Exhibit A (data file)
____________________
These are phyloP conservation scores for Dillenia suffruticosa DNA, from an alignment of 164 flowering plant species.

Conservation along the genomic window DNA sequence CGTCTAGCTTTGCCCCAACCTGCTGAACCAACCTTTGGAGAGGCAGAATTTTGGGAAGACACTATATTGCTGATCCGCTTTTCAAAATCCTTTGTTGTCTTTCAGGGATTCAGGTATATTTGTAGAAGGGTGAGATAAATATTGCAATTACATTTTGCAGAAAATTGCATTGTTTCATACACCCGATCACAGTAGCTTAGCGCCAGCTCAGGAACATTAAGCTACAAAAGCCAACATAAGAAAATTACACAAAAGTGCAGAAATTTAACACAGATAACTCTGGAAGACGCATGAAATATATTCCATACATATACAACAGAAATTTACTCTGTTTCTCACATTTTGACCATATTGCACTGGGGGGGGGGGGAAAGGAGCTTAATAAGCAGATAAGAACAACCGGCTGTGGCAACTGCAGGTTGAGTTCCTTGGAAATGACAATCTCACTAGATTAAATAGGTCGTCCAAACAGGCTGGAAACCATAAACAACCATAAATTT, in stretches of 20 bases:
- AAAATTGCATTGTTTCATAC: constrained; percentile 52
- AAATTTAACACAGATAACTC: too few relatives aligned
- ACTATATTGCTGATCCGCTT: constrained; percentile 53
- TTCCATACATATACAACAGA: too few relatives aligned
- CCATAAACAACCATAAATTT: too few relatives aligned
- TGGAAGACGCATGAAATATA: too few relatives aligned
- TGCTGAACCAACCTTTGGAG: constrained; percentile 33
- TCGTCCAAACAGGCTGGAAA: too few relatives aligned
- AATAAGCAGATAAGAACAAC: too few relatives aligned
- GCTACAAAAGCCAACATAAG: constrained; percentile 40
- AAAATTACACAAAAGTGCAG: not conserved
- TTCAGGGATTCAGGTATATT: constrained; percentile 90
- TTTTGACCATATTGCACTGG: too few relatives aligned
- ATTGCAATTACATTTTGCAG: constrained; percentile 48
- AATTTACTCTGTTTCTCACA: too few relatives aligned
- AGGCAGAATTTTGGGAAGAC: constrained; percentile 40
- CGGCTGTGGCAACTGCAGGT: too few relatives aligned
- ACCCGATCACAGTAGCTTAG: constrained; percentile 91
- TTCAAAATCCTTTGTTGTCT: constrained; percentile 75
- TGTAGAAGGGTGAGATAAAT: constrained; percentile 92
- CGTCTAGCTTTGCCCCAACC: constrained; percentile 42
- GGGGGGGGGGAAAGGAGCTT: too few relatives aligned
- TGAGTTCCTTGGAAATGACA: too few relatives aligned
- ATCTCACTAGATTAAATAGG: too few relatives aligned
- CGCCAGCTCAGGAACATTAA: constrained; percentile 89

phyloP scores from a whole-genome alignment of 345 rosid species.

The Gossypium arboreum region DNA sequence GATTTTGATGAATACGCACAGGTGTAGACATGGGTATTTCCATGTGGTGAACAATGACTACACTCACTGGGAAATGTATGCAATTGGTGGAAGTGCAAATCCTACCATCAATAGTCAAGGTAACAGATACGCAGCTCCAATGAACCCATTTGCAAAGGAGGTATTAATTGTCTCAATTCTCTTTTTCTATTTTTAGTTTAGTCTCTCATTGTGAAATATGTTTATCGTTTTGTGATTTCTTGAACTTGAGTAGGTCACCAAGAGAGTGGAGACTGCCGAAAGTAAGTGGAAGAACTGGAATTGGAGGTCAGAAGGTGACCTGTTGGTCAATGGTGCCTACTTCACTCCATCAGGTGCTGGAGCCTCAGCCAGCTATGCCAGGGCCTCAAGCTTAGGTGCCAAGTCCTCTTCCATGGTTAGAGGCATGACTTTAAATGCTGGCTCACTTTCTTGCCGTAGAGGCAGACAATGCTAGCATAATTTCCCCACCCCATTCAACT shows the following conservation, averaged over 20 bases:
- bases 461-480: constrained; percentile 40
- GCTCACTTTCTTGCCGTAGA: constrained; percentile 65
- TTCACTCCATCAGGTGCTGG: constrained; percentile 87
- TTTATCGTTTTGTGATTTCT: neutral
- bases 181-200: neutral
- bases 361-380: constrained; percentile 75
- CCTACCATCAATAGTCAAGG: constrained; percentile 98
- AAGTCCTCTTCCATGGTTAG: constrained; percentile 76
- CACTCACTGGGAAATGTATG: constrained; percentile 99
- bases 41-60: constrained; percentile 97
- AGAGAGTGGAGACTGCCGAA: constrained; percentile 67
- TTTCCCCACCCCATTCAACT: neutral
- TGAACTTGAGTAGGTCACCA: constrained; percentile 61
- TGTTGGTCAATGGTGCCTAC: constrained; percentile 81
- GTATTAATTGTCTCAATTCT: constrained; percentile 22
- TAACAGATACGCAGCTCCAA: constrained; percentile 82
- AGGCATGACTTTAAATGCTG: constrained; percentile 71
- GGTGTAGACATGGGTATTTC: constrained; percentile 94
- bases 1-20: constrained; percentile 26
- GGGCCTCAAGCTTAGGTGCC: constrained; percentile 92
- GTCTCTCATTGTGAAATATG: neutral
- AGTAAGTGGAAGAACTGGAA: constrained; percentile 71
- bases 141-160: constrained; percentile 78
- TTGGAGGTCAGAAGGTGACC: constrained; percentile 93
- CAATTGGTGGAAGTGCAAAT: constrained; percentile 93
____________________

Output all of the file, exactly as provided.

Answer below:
These are phyloP conservation scores for Dillenia suffruticosa DNA, from an alignment of 164 flowering plant species.

Conservation along the genomic window DNA sequence CGTCTAGCTTTGCCCCAACCTGCTGAACCAACCTTTGGAGAGGCAGAATTTTGGGAAGACACTATATTGCTGATCCGCTTTTCAAAATCCTTTGTTGTCTTTCAGGGATTCAGGTATATTTGTAGAAGGGTGAGATAAATATTGCAATTACATTTTGCAGAAAATTGCATTGTTTCATACACCCGATCACAGTAGCTTAGCGCCAGCTCAGGAACATTAAGCTACAAAAGCCAACATAAGAAAATTACACAAAAGTGCAGAAATTTAACACAGATAACTCTGGAAGACGCATGAAATATATTCCATACATATACAACAGAAATTTACTCTGTTTCTCACATTTTGACCATATTGCACTGGGGGGGGGGGGAAAGGAGCTTAATAAGCAGATAAGAACAACCGGCTGTGGCAACTGCAGGTTGAGTTCCTTGGAAATGACAATCTCACTAGATTAAATAGGTCGTCCAAACAGGCTGGAAACCATAAACAACCATAAATTT, in stretches of 20 bases:
- AAAATTGCATTGTTTCATAC: constrained; percentile 52
- AAATTTAACACAGATAACTC: too few relatives aligned
- ACTATATTGCTGATCCGCTT: constrained; percentile 53
- TTCCATACATATACAACAGA: too few relatives aligned
- CCATAAACAACCATAAATTT: too few relatives aligned
- TGGAAGACGCATGAAATATA: too few relatives aligned
- TGCTGAACCAACCTTTGGAG: constrained; percentile 33
- TCGTCCAAACAGGCTGGAAA: too few relatives aligned
- AATAAGCAGATAAGAACAAC: too few relatives aligned
- GCTACAAAAGCCAACATAAG: constrained; percentile 40
- AAAATTACACAAAAGTGCAG: not conserved
- TTCAGGGATTCAGGTATATT: constrained; percentile 90
- TTTTGACCATATTGCACTGG: too few relatives aligned
- ATTGCAATTACATTTTGCAG: constrained; percentile 48
- AATTTACTCTGTTTCTCACA: too few relatives aligned
- AGGCAGAATTTTGGGAAGAC: constrained; percentile 40
- CGGCTGTGGCAACTGCAGGT: too few relatives aligned
- ACCCGATCACAGTAGCTTAG: constrained; percentile 91
- TTCAAAATCCTTTGTTGTCT: constrained; percentile 75
- TGTAGAAGGGTGAGATAAAT: constrained; percentile 92
- CGTCTAGCTTTGCCCCAACC: constrained; percentile 42
- GGGGGGGGGGAAAGGAGCTT: too few relatives aligned
- TGAGTTCCTTGGAAATGACA: too few relatives aligned
- ATCTCACTAGATTAAATAGG: too few relatives aligned
- CGCCAGCTCAGGAACATTAA: constrained; percentile 89

phyloP scores from a whole-genome alignment of 345 rosid species.

The Gossypium arboreum region DNA sequence GATTTTGATGAATACGCACAGGTGTAGACATGGGTATTTCCATGTGGTGAACAATGACTACACTCACTGGGAAATGTATGCAATTGGTGGAAGTGCAAATCCTACCATCAATAGTCAAGGTAACAGATACGCAGCTCCAATGAACCCATTTGCAAAGGAGGTATTAATTGTCTCAATTCTCTTTTTCTATTTTTAGTTTAGTCTCTCATTGTGAAATATGTTTATCGTTTTGTGATTTCTTGAACTTGAGTAGGTCACCAAGAGAGTGGAGACTGCCGAAAGTAAGTGGAAGAACTGGAATTGGAGGTCAGAAGGTGACCTGTTGGTCAATGGTGCCTACTTCACTCCATCAGGTGCTGGAGCCTCAGCCAGCTATGCCAGGGCCTCAAGCTTAGGTGCCAAGTCCTCTTCCATGGTTAGAGGCATGACTTTAAATGCTGGCTCACTTTCTTGCCGTAGAGGCAGACAATGCTAGCATAATTTCCCCACCCCATTCAACT shows the following conservation, averaged over 20 bases:
- bases 461-480: constrained; percentile 40
- GCTCACTTTCTTGCCGTAGA: constrained; percentile 65
- TTCACTCCATCAGGTGCTGG: constrained; percentile 87
- TTTATCGTTTTGTGATTTCT: neutral
- bases 181-200: neutral
- bases 361-380: constrained; percentile 75
- CCTACCATCAATAGTCAAGG: constrained; percentile 98
- AAGTCCTCTTCCATGGTTAG: constrained; percentile 76
- CACTCACTGGGAAATGTATG: constrained; percentile 99
- bases 41-60: constrained; percentile 97
- AGAGAGTGGAGACTGCCGAA: constrained; percentile 67
- TTTCCCCACCCCATTCAACT: neutral
- TGAACTTGAGTAGGTCACCA: constrained; percentile 61
- TGTTGGTCAATGGTGCCTAC: constrained; percentile 81
- GTATTAATTGTCTCAATTCT: constrained; percentile 22
- TAACAGATACGCAGCTCCAA: constrained; percentile 82
- AGGCATGACTTTAAATGCTG: constrained; percentile 71
- GGTGTAGACATGGGTATTTC: constrained; percentile 94
- bases 1-20: constrained; percentile 26
- GGGCCTCAAGCTTAGGTGCC: constrained; percentile 92
- GTCTCTCATTGTGAAATATG: neutral
- AGTAAGTGGAAGAACTGGAA: constrained; percentile 71
- bases 141-160: constrained; percentile 78
- TTGGAGGTCAGAAGGTGACC: constrained; percentile 93
- CAATTGGTGGAAGTGCAAAT: constrained; percentile 93